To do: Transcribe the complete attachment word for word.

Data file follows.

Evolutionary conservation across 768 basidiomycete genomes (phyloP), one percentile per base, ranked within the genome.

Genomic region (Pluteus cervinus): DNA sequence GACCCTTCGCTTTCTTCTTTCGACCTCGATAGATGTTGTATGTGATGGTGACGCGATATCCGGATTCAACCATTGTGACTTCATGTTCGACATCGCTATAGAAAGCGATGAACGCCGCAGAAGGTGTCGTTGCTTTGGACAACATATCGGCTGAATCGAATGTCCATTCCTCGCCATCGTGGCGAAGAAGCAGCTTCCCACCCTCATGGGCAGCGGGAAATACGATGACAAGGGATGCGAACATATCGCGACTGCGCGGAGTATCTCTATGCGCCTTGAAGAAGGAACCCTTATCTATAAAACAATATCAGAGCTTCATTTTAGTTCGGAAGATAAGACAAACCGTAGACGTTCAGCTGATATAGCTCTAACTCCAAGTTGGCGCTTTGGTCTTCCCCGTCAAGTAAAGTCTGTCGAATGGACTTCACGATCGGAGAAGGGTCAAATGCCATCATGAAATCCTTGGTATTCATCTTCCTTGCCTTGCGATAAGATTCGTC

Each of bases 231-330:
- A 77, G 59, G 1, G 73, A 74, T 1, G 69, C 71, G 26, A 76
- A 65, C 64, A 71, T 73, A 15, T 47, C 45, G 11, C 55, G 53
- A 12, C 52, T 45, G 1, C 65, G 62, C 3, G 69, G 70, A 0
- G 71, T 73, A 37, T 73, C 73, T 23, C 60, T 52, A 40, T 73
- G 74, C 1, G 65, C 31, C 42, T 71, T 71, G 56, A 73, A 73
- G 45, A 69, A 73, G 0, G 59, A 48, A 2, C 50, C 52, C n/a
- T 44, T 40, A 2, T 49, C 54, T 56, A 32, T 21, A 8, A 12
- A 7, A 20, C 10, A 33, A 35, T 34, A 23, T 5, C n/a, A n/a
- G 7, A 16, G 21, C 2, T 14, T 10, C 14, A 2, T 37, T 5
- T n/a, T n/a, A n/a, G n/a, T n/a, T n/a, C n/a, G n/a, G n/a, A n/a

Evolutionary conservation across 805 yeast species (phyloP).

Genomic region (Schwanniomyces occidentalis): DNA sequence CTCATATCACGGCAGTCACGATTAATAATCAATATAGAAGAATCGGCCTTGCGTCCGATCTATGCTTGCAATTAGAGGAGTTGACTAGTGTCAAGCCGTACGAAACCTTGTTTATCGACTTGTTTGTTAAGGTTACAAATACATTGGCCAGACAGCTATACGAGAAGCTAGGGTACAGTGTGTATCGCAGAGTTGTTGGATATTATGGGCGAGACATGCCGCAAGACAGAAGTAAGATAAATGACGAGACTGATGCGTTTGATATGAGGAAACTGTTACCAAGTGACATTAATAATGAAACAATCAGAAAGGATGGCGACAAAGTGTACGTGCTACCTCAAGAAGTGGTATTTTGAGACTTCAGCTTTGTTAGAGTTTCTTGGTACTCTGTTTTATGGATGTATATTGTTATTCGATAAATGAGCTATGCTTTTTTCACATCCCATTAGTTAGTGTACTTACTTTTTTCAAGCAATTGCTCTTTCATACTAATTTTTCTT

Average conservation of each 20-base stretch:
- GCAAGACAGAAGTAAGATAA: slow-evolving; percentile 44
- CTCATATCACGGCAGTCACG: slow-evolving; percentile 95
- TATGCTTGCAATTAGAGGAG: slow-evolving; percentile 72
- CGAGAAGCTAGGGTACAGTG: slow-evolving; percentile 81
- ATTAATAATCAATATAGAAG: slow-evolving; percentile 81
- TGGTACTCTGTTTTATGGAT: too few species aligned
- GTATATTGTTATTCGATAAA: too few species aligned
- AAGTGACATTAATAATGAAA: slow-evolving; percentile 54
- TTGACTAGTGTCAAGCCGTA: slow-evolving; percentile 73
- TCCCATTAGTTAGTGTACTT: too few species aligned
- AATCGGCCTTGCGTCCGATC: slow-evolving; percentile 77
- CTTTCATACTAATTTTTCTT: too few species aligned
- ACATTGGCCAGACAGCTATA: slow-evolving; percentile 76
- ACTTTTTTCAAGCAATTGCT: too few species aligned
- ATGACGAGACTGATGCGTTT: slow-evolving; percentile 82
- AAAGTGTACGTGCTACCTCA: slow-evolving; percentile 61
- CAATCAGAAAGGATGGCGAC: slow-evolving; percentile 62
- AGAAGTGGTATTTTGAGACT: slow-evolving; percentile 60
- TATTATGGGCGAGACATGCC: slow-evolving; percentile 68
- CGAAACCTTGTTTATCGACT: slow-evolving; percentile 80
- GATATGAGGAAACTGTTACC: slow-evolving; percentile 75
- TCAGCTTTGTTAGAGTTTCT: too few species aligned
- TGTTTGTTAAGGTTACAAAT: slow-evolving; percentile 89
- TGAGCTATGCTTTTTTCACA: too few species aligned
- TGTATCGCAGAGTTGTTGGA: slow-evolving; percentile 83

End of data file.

Evolutionary conservation across 768 basidiomycete genomes (phyloP), one percentile per base, ranked within the genome.

Genomic region (Pluteus cervinus): DNA sequence GACCCTTCGCTTTCTTCTTTCGACCTCGATAGATGTTGTATGTGATGGTGACGCGATATCCGGATTCAACCATTGTGACTTCATGTTCGACATCGCTATAGAAAGCGATGAACGCCGCAGAAGGTGTCGTTGCTTTGGACAACATATCGGCTGAATCGAATGTCCATTCCTCGCCATCGTGGCGAAGAAGCAGCTTCCCACCCTCATGGGCAGCGGGAAATACGATGACAAGGGATGCGAACATATCGCGACTGCGCGGAGTATCTCTATGCGCCTTGAAGAAGGAACCCTTATCTATAAAACAATATCAGAGCTTCATTTTAGTTCGGAAGATAAGACAAACCGTAGACGTTCAGCTGATATAGCTCTAACTCCAAGTTGGCGCTTTGGTCTTCCCCGTCAAGTAAAGTCTGTCGAATGGACTTCACGATCGGAGAAGGGTCAAATGCCATCATGAAATCCTTGGTATTCATCTTCCTTGCCTTGCGATAAGATTCGTC

Each of bases 231-330:
- A 77, G 59, G 1, G 73, A 74, T 1, G 69, C 71, G 26, A 76
- A 65, C 64, A 71, T 73, A 15, T 47, C 45, G 11, C 55, G 53
- A 12, C 52, T 45, G 1, C 65, G 62, C 3, G 69, G 70, A 0
- G 71, T 73, A 37, T 73, C 73, T 23, C 60, T 52, A 40, T 73
- G 74, C 1, G 65, C 31, C 42, T 71, T 71, G 56, A 73, A 73
- G 45, A 69, A 73, G 0, G 59, A 48, A 2, C 50, C 52, C n/a
- T 44, T 40, A 2, T 49, C 54, T 56, A 32, T 21, A 8, A 12
- A 7, A 20, C 10, A 33, A 35, T 34, A 23, T 5, C n/a, A n/a
- G 7, A 16, G 21, C 2, T 14, T 10, C 14, A 2, T 37, T 5
- T n/a, T n/a, A n/a, G n/a, T n/a, T n/a, C n/a, G n/a, G n/a, A n/a

Evolutionary conservation across 805 yeast species (phyloP).

Genomic region (Schwanniomyces occidentalis): DNA sequence CTCATATCACGGCAGTCACGATTAATAATCAATATAGAAGAATCGGCCTTGCGTCCGATCTATGCTTGCAATTAGAGGAGTTGACTAGTGTCAAGCCGTACGAAACCTTGTTTATCGACTTGTTTGTTAAGGTTACAAATACATTGGCCAGACAGCTATACGAGAAGCTAGGGTACAGTGTGTATCGCAGAGTTGTTGGATATTATGGGCGAGACATGCCGCAAGACAGAAGTAAGATAAATGACGAGACTGATGCGTTTGATATGAGGAAACTGTTACCAAGTGACATTAATAATGAAACAATCAGAAAGGATGGCGACAAAGTGTACGTGCTACCTCAAGAAGTGGTATTTTGAGACTTCAGCTTTGTTAGAGTTTCTTGGTACTCTGTTTTATGGATGTATATTGTTATTCGATAAATGAGCTATGCTTTTTTCACATCCCATTAGTTAGTGTACTTACTTTTTTCAAGCAATTGCTCTTTCATACTAATTTTTCTT

Average conservation of each 20-base stretch:
- GCAAGACAGAAGTAAGATAA: slow-evolving; percentile 44
- CTCATATCACGGCAGTCACG: slow-evolving; percentile 95
- TATGCTTGCAATTAGAGGAG: slow-evolving; percentile 72
- CGAGAAGCTAGGGTACAGTG: slow-evolving; percentile 81
- ATTAATAATCAATATAGAAG: slow-evolving; percentile 81
- TGGTACTCTGTTTTATGGAT: too few species aligned
- GTATATTGTTATTCGATAAA: too few species aligned
- AAGTGACATTAATAATGAAA: slow-evolving; percentile 54
- TTGACTAGTGTCAAGCCGTA: slow-evolving; percentile 73
- TCCCATTAGTTAGTGTACTT: too few species aligned
- AATCGGCCTTGCGTCCGATC: slow-evolving; percentile 77
- CTTTCATACTAATTTTTCTT: too few species aligned
- ACATTGGCCAGACAGCTATA: slow-evolving; percentile 76
- ACTTTTTTCAAGCAATTGCT: too few species aligned
- ATGACGAGACTGATGCGTTT: slow-evolving; percentile 82
- AAAGTGTACGTGCTACCTCA: slow-evolving; percentile 61
- CAATCAGAAAGGATGGCGAC: slow-evolving; percentile 62
- AGAAGTGGTATTTTGAGACT: slow-evolving; percentile 60
- TATTATGGGCGAGACATGCC: slow-evolving; percentile 68
- CGAAACCTTGTTTATCGACT: slow-evolving; percentile 80
- GATATGAGGAAACTGTTACC: slow-evolving; percentile 75
- TCAGCTTTGTTAGAGTTTCT: too few species aligned
- TGTTTGTTAAGGTTACAAAT: slow-evolving; percentile 89
- TGAGCTATGCTTTTTTCACA: too few species aligned
- TGTATCGCAGAGTTGTTGGA: slow-evolving; percentile 83